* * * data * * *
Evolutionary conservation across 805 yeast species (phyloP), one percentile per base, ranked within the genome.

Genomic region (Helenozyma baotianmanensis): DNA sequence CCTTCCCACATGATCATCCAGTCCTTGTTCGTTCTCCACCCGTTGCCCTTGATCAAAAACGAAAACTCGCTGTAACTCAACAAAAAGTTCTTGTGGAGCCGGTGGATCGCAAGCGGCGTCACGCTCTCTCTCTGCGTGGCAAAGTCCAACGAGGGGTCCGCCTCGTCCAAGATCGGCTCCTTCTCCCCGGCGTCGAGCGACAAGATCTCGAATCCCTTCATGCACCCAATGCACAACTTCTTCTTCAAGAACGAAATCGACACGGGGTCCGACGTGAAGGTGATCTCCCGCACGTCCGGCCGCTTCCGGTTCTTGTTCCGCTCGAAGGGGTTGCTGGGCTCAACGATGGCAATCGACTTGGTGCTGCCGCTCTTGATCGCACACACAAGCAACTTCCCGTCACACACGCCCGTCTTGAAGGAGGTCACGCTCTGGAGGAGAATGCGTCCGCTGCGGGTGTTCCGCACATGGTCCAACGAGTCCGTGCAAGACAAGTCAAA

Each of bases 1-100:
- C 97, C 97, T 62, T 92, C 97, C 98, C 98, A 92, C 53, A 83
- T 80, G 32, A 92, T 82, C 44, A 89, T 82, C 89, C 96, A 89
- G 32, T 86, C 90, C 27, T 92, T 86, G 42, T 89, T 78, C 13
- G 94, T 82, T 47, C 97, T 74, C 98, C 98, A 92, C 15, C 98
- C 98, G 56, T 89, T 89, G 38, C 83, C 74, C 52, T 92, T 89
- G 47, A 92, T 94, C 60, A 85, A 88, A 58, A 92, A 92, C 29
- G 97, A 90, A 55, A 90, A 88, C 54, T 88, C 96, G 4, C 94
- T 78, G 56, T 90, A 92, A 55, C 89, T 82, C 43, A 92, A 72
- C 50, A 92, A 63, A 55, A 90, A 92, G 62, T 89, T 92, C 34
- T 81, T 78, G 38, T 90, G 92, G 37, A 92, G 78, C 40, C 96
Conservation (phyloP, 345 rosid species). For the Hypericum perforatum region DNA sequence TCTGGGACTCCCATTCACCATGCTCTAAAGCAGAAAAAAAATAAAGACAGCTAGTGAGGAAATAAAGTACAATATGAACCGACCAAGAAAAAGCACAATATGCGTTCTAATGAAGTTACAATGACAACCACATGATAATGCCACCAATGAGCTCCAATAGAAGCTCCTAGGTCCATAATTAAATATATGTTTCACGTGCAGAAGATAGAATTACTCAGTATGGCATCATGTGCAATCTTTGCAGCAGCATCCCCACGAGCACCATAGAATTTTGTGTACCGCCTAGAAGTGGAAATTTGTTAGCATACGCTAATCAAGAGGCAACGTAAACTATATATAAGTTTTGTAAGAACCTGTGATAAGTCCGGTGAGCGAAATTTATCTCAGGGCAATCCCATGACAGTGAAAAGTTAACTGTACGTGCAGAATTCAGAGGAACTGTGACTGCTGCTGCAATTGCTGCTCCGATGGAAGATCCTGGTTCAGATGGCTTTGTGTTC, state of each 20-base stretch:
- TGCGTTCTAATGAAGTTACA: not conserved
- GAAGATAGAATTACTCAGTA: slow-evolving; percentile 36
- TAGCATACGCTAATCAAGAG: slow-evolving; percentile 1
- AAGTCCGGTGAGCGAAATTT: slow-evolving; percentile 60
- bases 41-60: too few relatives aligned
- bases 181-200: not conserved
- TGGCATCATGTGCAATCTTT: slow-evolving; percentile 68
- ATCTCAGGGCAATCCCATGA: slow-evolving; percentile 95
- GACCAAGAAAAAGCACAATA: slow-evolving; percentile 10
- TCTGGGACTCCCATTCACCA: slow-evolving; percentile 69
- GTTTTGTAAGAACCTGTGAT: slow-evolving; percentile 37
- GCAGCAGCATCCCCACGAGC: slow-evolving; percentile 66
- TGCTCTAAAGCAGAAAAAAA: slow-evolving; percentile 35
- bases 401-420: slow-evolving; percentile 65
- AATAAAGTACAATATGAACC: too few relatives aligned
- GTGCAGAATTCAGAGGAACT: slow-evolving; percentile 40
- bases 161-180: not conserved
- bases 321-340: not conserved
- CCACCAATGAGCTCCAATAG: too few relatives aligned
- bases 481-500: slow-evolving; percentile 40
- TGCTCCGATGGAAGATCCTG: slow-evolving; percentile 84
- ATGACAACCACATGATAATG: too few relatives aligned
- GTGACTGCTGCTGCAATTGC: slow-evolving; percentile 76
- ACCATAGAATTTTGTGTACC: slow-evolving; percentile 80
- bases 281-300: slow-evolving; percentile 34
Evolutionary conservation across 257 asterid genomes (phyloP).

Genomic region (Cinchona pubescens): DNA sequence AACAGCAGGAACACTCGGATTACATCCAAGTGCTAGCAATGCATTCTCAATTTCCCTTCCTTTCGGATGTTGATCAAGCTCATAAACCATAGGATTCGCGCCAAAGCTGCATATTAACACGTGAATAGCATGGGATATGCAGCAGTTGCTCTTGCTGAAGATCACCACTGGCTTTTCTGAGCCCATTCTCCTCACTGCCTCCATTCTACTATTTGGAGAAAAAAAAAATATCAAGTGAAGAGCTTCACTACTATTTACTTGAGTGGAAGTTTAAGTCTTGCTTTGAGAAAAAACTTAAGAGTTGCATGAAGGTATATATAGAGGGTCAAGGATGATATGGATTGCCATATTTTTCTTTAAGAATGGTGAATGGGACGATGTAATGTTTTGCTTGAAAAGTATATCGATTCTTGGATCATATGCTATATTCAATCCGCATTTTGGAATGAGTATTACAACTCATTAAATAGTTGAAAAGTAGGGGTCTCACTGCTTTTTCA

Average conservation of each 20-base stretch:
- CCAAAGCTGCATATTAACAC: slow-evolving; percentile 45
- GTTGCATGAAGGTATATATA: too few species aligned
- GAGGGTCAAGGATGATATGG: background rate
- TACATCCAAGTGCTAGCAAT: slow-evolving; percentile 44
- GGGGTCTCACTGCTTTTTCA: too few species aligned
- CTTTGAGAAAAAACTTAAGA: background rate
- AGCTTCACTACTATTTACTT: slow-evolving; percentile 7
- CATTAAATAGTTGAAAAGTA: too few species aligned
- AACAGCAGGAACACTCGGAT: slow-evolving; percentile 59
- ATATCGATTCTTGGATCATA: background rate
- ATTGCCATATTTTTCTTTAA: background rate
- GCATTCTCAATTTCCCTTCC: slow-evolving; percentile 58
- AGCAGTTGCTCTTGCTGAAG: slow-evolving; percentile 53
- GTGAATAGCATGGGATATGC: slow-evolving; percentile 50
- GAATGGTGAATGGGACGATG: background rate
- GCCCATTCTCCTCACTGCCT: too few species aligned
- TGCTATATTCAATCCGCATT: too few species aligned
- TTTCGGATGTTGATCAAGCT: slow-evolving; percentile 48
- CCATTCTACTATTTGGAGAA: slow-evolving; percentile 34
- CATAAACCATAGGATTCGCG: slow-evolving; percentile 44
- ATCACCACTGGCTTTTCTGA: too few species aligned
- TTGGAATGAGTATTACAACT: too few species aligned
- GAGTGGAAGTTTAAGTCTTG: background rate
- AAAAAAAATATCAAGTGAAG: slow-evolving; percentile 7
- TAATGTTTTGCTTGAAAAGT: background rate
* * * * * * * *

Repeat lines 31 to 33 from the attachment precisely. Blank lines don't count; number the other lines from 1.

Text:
- bases 161-180: not conserved
- bases 321-340: not conserved
- CCACCAATGAGCTCCAATAG: too few relatives aligned